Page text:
Best Vegetables for Fall Gardening

Best Vegetables for Fall Gardening

Summer is a great time to plant a lot of vegetables, but winter gardening has some stand out winners. Fall gardening can start in September in many areas, and in October in the South and Southwest. What’s unique about this growing season is that it can be separated into two short growing seasons or one long season. In areas that receive a hard freeze in December or January, you can protect the plants and they will come back, creating two seasons. In milder climates, there is one lone continuous winter season that kicks off with fall planting. Here are the best veggies for fall gardening that can be planted and harvested whether in a short or long growing season – make sure to check the amount of days to maturity!

Best Vegetables for Fall Gardening

Best Vegetables to Grow from Seed

Seed packets make it so you can try out numerous different types of vegetables for very little investment. Who knew there were over a dozen different types of kale, or hundreds of varieties of tomatoes?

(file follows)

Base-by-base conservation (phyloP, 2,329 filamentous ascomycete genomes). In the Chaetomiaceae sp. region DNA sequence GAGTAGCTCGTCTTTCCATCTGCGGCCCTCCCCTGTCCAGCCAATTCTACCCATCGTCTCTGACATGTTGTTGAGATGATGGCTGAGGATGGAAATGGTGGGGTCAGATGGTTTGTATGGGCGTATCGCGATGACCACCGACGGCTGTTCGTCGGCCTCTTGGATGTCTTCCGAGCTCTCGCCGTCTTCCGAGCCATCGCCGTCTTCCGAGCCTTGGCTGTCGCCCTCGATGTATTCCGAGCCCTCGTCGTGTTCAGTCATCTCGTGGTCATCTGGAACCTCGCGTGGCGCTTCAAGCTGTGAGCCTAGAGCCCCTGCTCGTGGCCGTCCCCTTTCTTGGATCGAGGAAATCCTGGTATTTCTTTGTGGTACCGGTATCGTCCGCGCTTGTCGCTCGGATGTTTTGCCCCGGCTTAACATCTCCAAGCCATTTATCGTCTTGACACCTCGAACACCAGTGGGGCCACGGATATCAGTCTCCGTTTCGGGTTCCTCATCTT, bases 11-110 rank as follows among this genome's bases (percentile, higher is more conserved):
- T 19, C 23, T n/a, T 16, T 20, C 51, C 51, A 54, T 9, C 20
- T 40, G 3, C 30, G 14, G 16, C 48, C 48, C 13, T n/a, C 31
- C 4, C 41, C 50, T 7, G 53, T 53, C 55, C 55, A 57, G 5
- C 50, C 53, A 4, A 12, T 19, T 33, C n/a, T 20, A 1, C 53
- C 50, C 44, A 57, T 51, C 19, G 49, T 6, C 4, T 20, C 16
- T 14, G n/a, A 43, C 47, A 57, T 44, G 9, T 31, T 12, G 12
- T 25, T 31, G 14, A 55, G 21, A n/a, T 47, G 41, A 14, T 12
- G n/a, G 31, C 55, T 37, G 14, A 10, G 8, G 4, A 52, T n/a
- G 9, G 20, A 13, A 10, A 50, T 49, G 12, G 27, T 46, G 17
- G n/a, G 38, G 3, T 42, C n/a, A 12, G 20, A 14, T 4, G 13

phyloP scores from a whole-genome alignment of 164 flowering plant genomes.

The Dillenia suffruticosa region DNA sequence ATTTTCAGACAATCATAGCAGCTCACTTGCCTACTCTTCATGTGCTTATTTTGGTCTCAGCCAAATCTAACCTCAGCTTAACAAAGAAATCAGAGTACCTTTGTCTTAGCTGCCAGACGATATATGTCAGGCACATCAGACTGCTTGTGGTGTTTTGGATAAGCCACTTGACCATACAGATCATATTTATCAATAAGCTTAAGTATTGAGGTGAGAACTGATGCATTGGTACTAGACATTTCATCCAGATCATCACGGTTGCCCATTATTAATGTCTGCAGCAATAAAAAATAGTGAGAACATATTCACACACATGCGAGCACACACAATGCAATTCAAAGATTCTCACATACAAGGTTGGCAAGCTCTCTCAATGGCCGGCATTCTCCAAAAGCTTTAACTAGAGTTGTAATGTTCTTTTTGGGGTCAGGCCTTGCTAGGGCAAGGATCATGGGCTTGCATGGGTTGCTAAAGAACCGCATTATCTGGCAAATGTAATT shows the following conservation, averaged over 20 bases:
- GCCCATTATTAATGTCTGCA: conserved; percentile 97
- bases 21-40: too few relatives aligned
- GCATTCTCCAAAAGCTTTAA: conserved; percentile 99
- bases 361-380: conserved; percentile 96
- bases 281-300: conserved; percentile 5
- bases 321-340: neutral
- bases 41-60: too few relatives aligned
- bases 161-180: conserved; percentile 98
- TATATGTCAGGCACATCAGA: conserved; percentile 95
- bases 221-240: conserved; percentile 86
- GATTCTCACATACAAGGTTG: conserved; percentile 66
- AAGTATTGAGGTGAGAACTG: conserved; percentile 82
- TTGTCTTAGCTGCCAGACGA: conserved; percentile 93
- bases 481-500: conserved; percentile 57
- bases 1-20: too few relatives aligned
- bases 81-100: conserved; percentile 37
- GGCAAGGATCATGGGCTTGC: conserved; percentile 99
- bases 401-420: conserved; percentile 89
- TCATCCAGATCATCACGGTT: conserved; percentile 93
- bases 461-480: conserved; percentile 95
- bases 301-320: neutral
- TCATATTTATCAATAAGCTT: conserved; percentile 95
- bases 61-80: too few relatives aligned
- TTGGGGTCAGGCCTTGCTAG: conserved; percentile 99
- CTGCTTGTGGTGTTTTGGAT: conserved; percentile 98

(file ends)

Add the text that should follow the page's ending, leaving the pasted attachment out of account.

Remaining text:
The best vegetables to grow from seeds are:

  • kale
  • spinach
  • lettuces
  • arugula
  • Swiss Chard
  • snow peas
  • shelling peas
  • beets
  • turnips
  • parsnips
  • radishes
  • carrots
  • onions

If you have a long winter growing season, try tomatoes from seeds so you can plant many different kinds; if you don’t, grab a transplant.

Best Vegetables to Grow from Transplants

Vegetables that take a little bit longer to get to maturity should be grown from transplants in the fall. When you want to grow a head vegetable, like cabbage, cauliflower, or broccoli, always grow from transplant or you might run out of good weather. Brussels Sprouts are another vegetable that does best when grown from a transplant. In warmer climates, also plant green peppers, short season pumpkins and winter squashes.

Be creative this year and choose a plant you have always wanted to grow and try it in your fall garden. Choose different varieties and see what your family likes to eat more or what grows better in your garden.  The possibilities are endless when choosing great tasting, homegrown vegetables for your fall gardening project.